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Jerry Brown’s opponent lived like a homeless person; the governor once did something similar


Jerry Brown with Johnny Carson in 1979. (via Facebook)

Neel Kashkari, the Republican nominee for governor, released an ad Wednesday in which he went to Fresno with just $40 in his pocket to look for work, to test whether the state’s economy has improved since his opponent Gov. Jerry Brown (D) took office in 2011. Brown’s campaign dismissed it as a stunt, but Brown himself has done something along the sames lines before.

In 1977, when he was governor for the first time, Brown showed up unannounced to a tenement building called “The Pink Palace” in San Francisco, where he met residents and stayed the night, according to an Associated Press report from the time.

“I get firsthand knowledge uncensored by the normal channels,” he told the AP. “In my position, much of the information is filtered.”

He also visited state prisons and mental hospitals and went on a graveyard-shift police patrol.

“Brown says he gets a more accurate view of how things are working, ‘or very often, how they are not working,’ by bypassing the bureaucracy and the advocates of special interests and going directly to the people,” the AP wrote.

Kashkari said in an interview with The Post that he wished Brown would do visits like that again.

“I think it’s great,” he said. “I think it’d be great for the governor to get out of his cocoon.”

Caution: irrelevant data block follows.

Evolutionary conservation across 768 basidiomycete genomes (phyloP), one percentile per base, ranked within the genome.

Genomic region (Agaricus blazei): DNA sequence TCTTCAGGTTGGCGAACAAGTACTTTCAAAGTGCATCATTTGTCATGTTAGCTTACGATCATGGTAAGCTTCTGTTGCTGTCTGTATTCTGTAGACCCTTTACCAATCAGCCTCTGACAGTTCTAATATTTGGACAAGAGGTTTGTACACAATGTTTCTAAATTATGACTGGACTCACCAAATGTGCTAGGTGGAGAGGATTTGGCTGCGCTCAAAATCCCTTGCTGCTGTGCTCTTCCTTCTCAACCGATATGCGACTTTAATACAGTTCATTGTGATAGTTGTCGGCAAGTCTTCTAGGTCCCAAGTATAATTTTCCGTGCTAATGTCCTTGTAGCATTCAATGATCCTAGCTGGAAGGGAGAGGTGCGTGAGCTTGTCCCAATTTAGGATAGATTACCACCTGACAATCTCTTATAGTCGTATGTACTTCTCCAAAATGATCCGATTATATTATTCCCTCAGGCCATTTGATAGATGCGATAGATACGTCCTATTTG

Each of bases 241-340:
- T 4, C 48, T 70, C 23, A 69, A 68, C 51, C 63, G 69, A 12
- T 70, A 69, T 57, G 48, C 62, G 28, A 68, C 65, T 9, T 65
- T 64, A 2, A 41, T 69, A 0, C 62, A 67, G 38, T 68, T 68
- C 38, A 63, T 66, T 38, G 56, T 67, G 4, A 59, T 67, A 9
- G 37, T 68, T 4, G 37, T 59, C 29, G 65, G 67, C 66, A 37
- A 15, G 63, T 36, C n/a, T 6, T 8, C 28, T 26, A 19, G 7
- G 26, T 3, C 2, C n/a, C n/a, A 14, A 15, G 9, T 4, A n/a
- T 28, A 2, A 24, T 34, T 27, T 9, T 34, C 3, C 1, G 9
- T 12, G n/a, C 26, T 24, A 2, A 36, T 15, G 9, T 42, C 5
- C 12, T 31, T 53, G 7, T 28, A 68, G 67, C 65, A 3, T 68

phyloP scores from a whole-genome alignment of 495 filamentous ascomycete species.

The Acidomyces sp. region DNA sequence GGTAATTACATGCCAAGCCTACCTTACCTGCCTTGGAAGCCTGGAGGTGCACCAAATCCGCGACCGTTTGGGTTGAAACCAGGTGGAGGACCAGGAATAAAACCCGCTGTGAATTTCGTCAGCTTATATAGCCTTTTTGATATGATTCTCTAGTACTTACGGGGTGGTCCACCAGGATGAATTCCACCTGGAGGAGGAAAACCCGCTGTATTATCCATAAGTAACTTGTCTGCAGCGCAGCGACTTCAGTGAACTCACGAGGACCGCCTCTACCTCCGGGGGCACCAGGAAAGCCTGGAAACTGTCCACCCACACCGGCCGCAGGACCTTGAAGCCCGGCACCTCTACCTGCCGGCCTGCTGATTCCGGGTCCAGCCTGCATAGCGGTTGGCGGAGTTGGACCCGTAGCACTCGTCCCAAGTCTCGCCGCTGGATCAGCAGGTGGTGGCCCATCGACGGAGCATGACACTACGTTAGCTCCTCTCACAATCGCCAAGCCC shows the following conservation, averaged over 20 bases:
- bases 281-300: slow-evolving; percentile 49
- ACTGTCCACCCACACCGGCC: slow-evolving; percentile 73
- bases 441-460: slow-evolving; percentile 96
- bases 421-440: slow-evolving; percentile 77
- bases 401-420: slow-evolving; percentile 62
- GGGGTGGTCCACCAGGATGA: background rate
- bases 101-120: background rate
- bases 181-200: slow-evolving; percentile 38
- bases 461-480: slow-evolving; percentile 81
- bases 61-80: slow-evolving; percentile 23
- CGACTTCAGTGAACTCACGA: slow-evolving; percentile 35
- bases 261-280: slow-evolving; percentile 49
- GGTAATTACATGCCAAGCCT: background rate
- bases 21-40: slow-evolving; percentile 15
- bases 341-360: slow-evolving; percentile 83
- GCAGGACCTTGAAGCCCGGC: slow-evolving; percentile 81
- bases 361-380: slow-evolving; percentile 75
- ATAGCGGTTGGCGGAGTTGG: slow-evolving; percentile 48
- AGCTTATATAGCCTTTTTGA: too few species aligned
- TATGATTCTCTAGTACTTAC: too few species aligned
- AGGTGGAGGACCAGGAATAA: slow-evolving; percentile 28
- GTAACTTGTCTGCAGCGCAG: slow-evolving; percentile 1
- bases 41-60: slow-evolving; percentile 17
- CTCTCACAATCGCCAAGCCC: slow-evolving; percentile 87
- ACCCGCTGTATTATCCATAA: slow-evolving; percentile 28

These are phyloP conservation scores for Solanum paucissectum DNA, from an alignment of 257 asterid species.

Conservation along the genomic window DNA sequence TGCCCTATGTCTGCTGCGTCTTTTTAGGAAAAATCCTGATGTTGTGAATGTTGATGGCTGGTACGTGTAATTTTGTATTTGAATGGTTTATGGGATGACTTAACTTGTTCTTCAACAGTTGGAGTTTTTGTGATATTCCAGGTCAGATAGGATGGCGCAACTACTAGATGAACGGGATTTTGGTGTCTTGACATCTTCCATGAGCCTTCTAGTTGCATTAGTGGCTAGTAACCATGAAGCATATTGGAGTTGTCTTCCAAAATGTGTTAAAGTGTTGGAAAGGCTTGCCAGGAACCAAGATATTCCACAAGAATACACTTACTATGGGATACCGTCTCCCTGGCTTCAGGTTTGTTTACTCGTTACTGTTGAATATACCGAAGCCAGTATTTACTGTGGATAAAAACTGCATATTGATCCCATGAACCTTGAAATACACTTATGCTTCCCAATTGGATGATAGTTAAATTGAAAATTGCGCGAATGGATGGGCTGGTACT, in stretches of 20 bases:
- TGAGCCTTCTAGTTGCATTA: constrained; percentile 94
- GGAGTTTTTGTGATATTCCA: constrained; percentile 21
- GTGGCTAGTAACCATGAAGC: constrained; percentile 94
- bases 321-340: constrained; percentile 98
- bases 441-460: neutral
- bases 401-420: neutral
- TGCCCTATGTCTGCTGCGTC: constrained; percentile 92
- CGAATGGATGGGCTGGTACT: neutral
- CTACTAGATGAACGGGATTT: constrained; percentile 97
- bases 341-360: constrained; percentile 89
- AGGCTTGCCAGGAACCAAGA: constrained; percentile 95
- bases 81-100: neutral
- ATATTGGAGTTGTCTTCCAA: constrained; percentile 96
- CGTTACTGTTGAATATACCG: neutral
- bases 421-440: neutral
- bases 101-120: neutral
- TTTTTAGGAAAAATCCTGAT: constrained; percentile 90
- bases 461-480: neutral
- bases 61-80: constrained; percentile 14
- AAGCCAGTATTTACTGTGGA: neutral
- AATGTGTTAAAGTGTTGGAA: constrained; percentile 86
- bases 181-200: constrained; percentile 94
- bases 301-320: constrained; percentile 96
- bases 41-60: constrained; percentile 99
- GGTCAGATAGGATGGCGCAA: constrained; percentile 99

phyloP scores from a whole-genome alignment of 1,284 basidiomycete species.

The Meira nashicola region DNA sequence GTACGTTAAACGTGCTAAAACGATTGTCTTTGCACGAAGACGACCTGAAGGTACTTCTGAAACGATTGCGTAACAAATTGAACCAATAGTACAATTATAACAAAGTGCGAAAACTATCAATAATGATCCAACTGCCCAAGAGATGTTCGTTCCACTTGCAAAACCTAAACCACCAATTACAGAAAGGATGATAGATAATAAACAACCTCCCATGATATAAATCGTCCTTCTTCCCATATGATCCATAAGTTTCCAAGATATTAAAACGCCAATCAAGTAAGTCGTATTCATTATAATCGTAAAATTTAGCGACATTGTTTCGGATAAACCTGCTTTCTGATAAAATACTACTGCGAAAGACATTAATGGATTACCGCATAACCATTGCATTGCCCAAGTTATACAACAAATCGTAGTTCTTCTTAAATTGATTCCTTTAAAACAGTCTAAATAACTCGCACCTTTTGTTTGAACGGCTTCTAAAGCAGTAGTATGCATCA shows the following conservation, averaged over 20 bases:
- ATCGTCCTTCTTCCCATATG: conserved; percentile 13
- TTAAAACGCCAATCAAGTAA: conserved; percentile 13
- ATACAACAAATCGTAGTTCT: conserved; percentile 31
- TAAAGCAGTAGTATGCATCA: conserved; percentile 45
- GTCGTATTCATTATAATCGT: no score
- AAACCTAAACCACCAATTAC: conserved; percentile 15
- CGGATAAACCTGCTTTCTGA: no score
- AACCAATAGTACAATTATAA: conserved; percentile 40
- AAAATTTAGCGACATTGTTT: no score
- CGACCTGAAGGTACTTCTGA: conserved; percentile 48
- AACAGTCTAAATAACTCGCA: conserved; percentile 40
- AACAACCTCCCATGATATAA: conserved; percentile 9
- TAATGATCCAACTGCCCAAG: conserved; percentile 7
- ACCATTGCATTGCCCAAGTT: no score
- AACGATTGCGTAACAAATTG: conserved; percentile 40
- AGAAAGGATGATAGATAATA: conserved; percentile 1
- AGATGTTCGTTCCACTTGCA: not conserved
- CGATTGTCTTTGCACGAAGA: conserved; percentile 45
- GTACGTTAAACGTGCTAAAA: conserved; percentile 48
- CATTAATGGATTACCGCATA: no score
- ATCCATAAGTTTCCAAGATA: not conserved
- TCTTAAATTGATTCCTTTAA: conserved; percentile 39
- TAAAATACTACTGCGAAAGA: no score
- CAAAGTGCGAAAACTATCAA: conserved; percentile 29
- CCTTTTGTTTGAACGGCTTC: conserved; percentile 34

Kashkari said before filming in Fresno, he had also stayed in a homeless shelter for a night in Oakland last year and worked alongside migrant workers.

“I was looking for ways to bring the issues to the forefront,” he said. “I only got a sliver of a taste of what they were experiencing because I knew at the end of the week, I’d get to go home.”

Dan Newman, a spokesman for Brown’s campaign, called Kashkari’s ad a “cynical stunt” and a “campaign gimmick,” and said Brown and Kashkari’s experiences differed.

“Gov. Brown has spent a lifetime involved in these issues,” he said in an e-mail. “Kashkari is a multimillionaire banker who put on a costume and a duct-taped backpack and posed as something he isn’t.”

Newman also said the message of the video contradicts Kashkari’s platform.

“The stunt was particularly cynical because his entire campaign platform and experience contradicts his supposed interest in the issue,” he said. “He has steadfastly refused to help struggling homeowners, unemployed Californians, and the working poor.”

Kashkari is currently behind Brown by about 20 percent in most polls taken since the primary, according to the Los Angeles Times.

Hunter Schwarz covers the intersection of politics and pop culture for the Washington Post

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